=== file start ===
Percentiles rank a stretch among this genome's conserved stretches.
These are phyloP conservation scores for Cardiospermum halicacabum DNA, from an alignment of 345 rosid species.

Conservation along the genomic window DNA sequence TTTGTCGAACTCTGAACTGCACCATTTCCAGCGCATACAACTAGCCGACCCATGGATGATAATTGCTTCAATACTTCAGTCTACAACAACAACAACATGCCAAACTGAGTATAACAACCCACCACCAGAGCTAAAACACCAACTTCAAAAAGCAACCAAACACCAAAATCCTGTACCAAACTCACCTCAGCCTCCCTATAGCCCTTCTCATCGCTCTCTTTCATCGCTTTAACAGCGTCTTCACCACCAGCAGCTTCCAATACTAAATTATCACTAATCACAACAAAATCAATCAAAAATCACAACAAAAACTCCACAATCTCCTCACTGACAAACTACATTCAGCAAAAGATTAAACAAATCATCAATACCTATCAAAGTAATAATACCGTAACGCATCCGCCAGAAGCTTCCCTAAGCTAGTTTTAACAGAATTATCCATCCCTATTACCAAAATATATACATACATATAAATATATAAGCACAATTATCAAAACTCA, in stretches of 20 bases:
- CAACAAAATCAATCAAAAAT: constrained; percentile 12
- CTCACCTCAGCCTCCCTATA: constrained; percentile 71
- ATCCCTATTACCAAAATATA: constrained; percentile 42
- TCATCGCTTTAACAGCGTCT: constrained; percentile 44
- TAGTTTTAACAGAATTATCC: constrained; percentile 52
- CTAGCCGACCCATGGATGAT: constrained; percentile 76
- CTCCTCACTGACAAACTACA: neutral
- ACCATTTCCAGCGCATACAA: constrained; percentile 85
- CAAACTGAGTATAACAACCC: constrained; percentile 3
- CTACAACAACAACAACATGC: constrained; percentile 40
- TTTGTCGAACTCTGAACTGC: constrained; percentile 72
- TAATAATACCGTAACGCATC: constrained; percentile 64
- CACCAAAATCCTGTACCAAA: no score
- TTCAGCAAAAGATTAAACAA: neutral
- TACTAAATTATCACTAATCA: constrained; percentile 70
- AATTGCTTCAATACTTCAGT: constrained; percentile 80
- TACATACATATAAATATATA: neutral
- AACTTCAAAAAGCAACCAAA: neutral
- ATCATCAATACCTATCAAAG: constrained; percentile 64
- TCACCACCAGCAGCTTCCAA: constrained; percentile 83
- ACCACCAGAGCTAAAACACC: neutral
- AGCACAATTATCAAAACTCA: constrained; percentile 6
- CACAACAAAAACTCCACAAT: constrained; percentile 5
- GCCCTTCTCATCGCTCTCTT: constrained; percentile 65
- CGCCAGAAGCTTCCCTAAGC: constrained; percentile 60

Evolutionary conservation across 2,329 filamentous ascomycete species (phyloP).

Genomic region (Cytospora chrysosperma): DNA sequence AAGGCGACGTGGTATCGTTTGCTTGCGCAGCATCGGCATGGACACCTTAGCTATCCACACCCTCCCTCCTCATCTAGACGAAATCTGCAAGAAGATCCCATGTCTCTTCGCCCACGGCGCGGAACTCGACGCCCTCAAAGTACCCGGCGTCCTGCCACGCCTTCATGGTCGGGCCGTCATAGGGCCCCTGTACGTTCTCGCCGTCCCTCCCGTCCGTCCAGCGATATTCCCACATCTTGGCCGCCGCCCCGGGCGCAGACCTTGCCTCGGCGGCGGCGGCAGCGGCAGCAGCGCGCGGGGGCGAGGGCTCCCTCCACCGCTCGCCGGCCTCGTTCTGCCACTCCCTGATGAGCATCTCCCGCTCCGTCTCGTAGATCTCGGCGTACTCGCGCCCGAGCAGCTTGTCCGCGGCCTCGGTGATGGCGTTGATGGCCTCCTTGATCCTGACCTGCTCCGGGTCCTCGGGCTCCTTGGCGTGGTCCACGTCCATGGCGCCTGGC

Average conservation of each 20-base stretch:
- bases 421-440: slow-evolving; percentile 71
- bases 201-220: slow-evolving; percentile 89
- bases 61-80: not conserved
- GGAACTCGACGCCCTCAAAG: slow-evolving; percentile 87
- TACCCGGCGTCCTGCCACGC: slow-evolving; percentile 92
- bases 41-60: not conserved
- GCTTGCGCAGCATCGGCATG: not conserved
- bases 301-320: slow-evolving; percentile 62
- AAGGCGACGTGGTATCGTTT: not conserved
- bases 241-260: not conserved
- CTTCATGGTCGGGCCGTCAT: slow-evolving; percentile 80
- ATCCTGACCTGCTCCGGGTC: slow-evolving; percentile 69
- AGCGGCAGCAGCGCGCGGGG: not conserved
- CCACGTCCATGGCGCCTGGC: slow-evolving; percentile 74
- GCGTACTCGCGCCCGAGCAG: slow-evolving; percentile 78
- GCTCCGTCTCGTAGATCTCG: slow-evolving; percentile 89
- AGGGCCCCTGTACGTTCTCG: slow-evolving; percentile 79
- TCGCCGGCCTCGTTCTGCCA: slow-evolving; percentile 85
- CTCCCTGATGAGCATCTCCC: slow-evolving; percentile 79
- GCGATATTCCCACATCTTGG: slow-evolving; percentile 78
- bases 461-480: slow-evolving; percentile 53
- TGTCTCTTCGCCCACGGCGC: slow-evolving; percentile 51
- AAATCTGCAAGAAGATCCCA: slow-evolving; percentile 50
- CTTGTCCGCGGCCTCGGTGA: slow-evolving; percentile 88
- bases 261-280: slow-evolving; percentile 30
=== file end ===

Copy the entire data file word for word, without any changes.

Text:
Percentiles rank a stretch among this genome's conserved stretches.
These are phyloP conservation scores for Cardiospermum halicacabum DNA, from an alignment of 345 rosid species.

Conservation along the genomic window DNA sequence TTTGTCGAACTCTGAACTGCACCATTTCCAGCGCATACAACTAGCCGACCCATGGATGATAATTGCTTCAATACTTCAGTCTACAACAACAACAACATGCCAAACTGAGTATAACAACCCACCACCAGAGCTAAAACACCAACTTCAAAAAGCAACCAAACACCAAAATCCTGTACCAAACTCACCTCAGCCTCCCTATAGCCCTTCTCATCGCTCTCTTTCATCGCTTTAACAGCGTCTTCACCACCAGCAGCTTCCAATACTAAATTATCACTAATCACAACAAAATCAATCAAAAATCACAACAAAAACTCCACAATCTCCTCACTGACAAACTACATTCAGCAAAAGATTAAACAAATCATCAATACCTATCAAAGTAATAATACCGTAACGCATCCGCCAGAAGCTTCCCTAAGCTAGTTTTAACAGAATTATCCATCCCTATTACCAAAATATATACATACATATAAATATATAAGCACAATTATCAAAACTCA, in stretches of 20 bases:
- CAACAAAATCAATCAAAAAT: constrained; percentile 12
- CTCACCTCAGCCTCCCTATA: constrained; percentile 71
- ATCCCTATTACCAAAATATA: constrained; percentile 42
- TCATCGCTTTAACAGCGTCT: constrained; percentile 44
- TAGTTTTAACAGAATTATCC: constrained; percentile 52
- CTAGCCGACCCATGGATGAT: constrained; percentile 76
- CTCCTCACTGACAAACTACA: neutral
- ACCATTTCCAGCGCATACAA: constrained; percentile 85
- CAAACTGAGTATAACAACCC: constrained; percentile 3
- CTACAACAACAACAACATGC: constrained; percentile 40
- TTTGTCGAACTCTGAACTGC: constrained; percentile 72
- TAATAATACCGTAACGCATC: constrained; percentile 64
- CACCAAAATCCTGTACCAAA: no score
- TTCAGCAAAAGATTAAACAA: neutral
- TACTAAATTATCACTAATCA: constrained; percentile 70
- AATTGCTTCAATACTTCAGT: constrained; percentile 80
- TACATACATATAAATATATA: neutral
- AACTTCAAAAAGCAACCAAA: neutral
- ATCATCAATACCTATCAAAG: constrained; percentile 64
- TCACCACCAGCAGCTTCCAA: constrained; percentile 83
- ACCACCAGAGCTAAAACACC: neutral
- AGCACAATTATCAAAACTCA: constrained; percentile 6
- CACAACAAAAACTCCACAAT: constrained; percentile 5
- GCCCTTCTCATCGCTCTCTT: constrained; percentile 65
- CGCCAGAAGCTTCCCTAAGC: constrained; percentile 60

Evolutionary conservation across 2,329 filamentous ascomycete species (phyloP).

Genomic region (Cytospora chrysosperma): DNA sequence AAGGCGACGTGGTATCGTTTGCTTGCGCAGCATCGGCATGGACACCTTAGCTATCCACACCCTCCCTCCTCATCTAGACGAAATCTGCAAGAAGATCCCATGTCTCTTCGCCCACGGCGCGGAACTCGACGCCCTCAAAGTACCCGGCGTCCTGCCACGCCTTCATGGTCGGGCCGTCATAGGGCCCCTGTACGTTCTCGCCGTCCCTCCCGTCCGTCCAGCGATATTCCCACATCTTGGCCGCCGCCCCGGGCGCAGACCTTGCCTCGGCGGCGGCGGCAGCGGCAGCAGCGCGCGGGGGCGAGGGCTCCCTCCACCGCTCGCCGGCCTCGTTCTGCCACTCCCTGATGAGCATCTCCCGCTCCGTCTCGTAGATCTCGGCGTACTCGCGCCCGAGCAGCTTGTCCGCGGCCTCGGTGATGGCGTTGATGGCCTCCTTGATCCTGACCTGCTCCGGGTCCTCGGGCTCCTTGGCGTGGTCCACGTCCATGGCGCCTGGC

Average conservation of each 20-base stretch:
- bases 421-440: slow-evolving; percentile 71
- bases 201-220: slow-evolving; percentile 89
- bases 61-80: not conserved
- GGAACTCGACGCCCTCAAAG: slow-evolving; percentile 87
- TACCCGGCGTCCTGCCACGC: slow-evolving; percentile 92
- bases 41-60: not conserved
- GCTTGCGCAGCATCGGCATG: not conserved
- bases 301-320: slow-evolving; percentile 62
- AAGGCGACGTGGTATCGTTT: not conserved
- bases 241-260: not conserved
- CTTCATGGTCGGGCCGTCAT: slow-evolving; percentile 80
- ATCCTGACCTGCTCCGGGTC: slow-evolving; percentile 69
- AGCGGCAGCAGCGCGCGGGG: not conserved
- CCACGTCCATGGCGCCTGGC: slow-evolving; percentile 74
- GCGTACTCGCGCCCGAGCAG: slow-evolving; percentile 78
- GCTCCGTCTCGTAGATCTCG: slow-evolving; percentile 89
- AGGGCCCCTGTACGTTCTCG: slow-evolving; percentile 79
- TCGCCGGCCTCGTTCTGCCA: slow-evolving; percentile 85
- CTCCCTGATGAGCATCTCCC: slow-evolving; percentile 79
- GCGATATTCCCACATCTTGG: slow-evolving; percentile 78
- bases 461-480: slow-evolving; percentile 53
- TGTCTCTTCGCCCACGGCGC: slow-evolving; percentile 51
- AAATCTGCAAGAAGATCCCA: slow-evolving; percentile 50
- CTTGTCCGCGGCCTCGGTGA: slow-evolving; percentile 88
- bases 261-280: slow-evolving; percentile 30